It is important to note that Path 1 takes place in the mitochondria while Path 2 takes places in the peroxisome. Looking at other key enzymes within the L-lysine degradation pathway, ALDH7A1 is deficient in children with pyridoxine-dependent seizures. GCDH is deficient in glutaric aciduria type 1; the intermediate 2-oxoadipate is metabolized by 2-oxoadipate dehydrogenase, resembling the Citric Acid/Kreb cycle enzyme complex 2-oxoglutarate dehydrogenase. Two types of familial hyperlysinemia have been described so far: type I is associated with a combined deficiency of the two enzyme activities, LOR and SDH, whereas in familial hyperlysinemia type II only the saccharopine dehydrogenase activity is impaired. Type II hyperlysinemia is referred to as saccharopinuria. An additional condition shown to be related to hyperlysinemia is dienoyl-CoA reductase deficiency, though this is a recent discovery and there are not many publications supporting this. AASS human gene location in the UCSC Genome Browser.
AASS human gene details in the UCSC Genome Browser
Blood is a body fluid in humans and other animals that delivers necessary substances such as nutrients and oxygen to the cells and transports metabolic waste products away from those same cells. In vertebrates, it is composed of blood cells suspended in blood plasma. Plasma, which constitutes 55% of blood fluid, is water, contains proteins, mineral ions, carbon dioxide, blood cells themselves. Albumin is the main protein in plasma, it functions to regulate the colloidal osmotic pressure of blood; the blood cells are red blood cells, white blood cells and platelets. The most abundant cells in vertebrate blood are red blood cells; these contain hemoglobin, an iron-containing protein, which facilitates oxygen transport by reversibly binding to this respiratory gas and increasing its solubility in blood. In contrast, carbon dioxide is transported extracellularly as bicarbonate ion transported in plasma. Vertebrate blood is bright red when its hemoglobin is oxygenated and dark red when it is deoxygenated.
Some animals, such as crustaceans and mollusks, use hemocyanin to carry oxygen, instead of hemoglobin. Insects and some mollusks use a fluid called hemolymph instead of blood, the difference being that hemolymph is not contained in a closed circulatory system. In most insects, this "blood" does not contain oxygen-carrying molecules such as hemoglobin because their bodies are small enough for their tracheal system to suffice for supplying oxygen. Jawed vertebrates have an adaptive immune system, based on white blood cells. White blood cells help to resist parasites. Platelets are important in the clotting of blood. Arthropods, using hemolymph, have hemocytes as part of their immune system. Blood is circulated around the body through blood vessels by the pumping action of the heart. In animals with lungs, arterial blood carries oxygen from inhaled air to the tissues of the body, venous blood carries carbon dioxide, a waste product of metabolism produced by cells, from the tissues to the lungs to be exhaled.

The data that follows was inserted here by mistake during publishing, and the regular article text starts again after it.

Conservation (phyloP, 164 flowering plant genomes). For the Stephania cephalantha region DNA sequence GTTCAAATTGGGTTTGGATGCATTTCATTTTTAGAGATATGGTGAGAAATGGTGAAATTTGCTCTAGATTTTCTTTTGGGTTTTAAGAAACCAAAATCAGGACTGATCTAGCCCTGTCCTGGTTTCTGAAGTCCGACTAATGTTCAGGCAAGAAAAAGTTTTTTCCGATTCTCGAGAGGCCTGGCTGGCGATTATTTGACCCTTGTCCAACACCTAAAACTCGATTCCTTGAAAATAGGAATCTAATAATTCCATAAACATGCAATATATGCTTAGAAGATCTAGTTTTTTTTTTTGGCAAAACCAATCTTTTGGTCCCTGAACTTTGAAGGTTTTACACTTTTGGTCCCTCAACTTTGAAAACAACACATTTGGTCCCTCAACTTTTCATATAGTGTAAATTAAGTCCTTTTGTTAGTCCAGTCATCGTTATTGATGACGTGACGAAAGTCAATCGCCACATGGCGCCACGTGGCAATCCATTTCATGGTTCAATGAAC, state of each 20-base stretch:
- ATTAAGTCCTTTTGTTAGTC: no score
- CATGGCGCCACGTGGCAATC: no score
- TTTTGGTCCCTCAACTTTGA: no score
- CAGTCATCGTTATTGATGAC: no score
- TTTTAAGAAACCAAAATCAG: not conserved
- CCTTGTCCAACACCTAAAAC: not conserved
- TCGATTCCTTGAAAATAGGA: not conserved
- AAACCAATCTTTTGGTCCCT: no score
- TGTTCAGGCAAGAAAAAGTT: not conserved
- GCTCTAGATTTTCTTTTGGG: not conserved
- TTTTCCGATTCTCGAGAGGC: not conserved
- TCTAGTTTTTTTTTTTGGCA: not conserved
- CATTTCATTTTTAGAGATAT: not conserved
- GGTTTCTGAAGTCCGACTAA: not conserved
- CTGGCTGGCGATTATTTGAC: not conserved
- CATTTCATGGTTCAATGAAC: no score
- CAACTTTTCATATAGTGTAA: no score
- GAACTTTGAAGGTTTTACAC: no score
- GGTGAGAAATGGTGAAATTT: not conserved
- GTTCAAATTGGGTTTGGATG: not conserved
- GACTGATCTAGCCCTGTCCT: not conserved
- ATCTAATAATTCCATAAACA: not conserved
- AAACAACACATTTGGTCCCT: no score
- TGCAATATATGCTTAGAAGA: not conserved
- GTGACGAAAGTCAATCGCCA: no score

Medical terms related to blood begin with hemo- or hemato- from the Greek word αἷμα for "blood". In terms of anatomy and histology, blood is considered a specialized form of connective tissue, given its origin in the bones and the presence of potential molecular fibers in the form of fibrinogen. Blood performs many important functions within the body, including: Supply of oxygen to tissues Supply of nutrients such as glucose, amino acids, fatty acids Removal of waste such as carbon dioxide and lactic acid Immunological functions, including circulation of white blood cells, detection of foreign material by antibodies Coagulation, the response to a broken blood vessel, the conversion of blood from a liquid to a semisolid gel to stop bleeding Messenger functions, including the transport of hormones and the signaling of tissue damage Regulation of core body temperature Hydraulic functions Blood accounts for 7% of the human body weight, with an average density around 1060 kg/m3 close to pure water's density of 1000 kg/m3.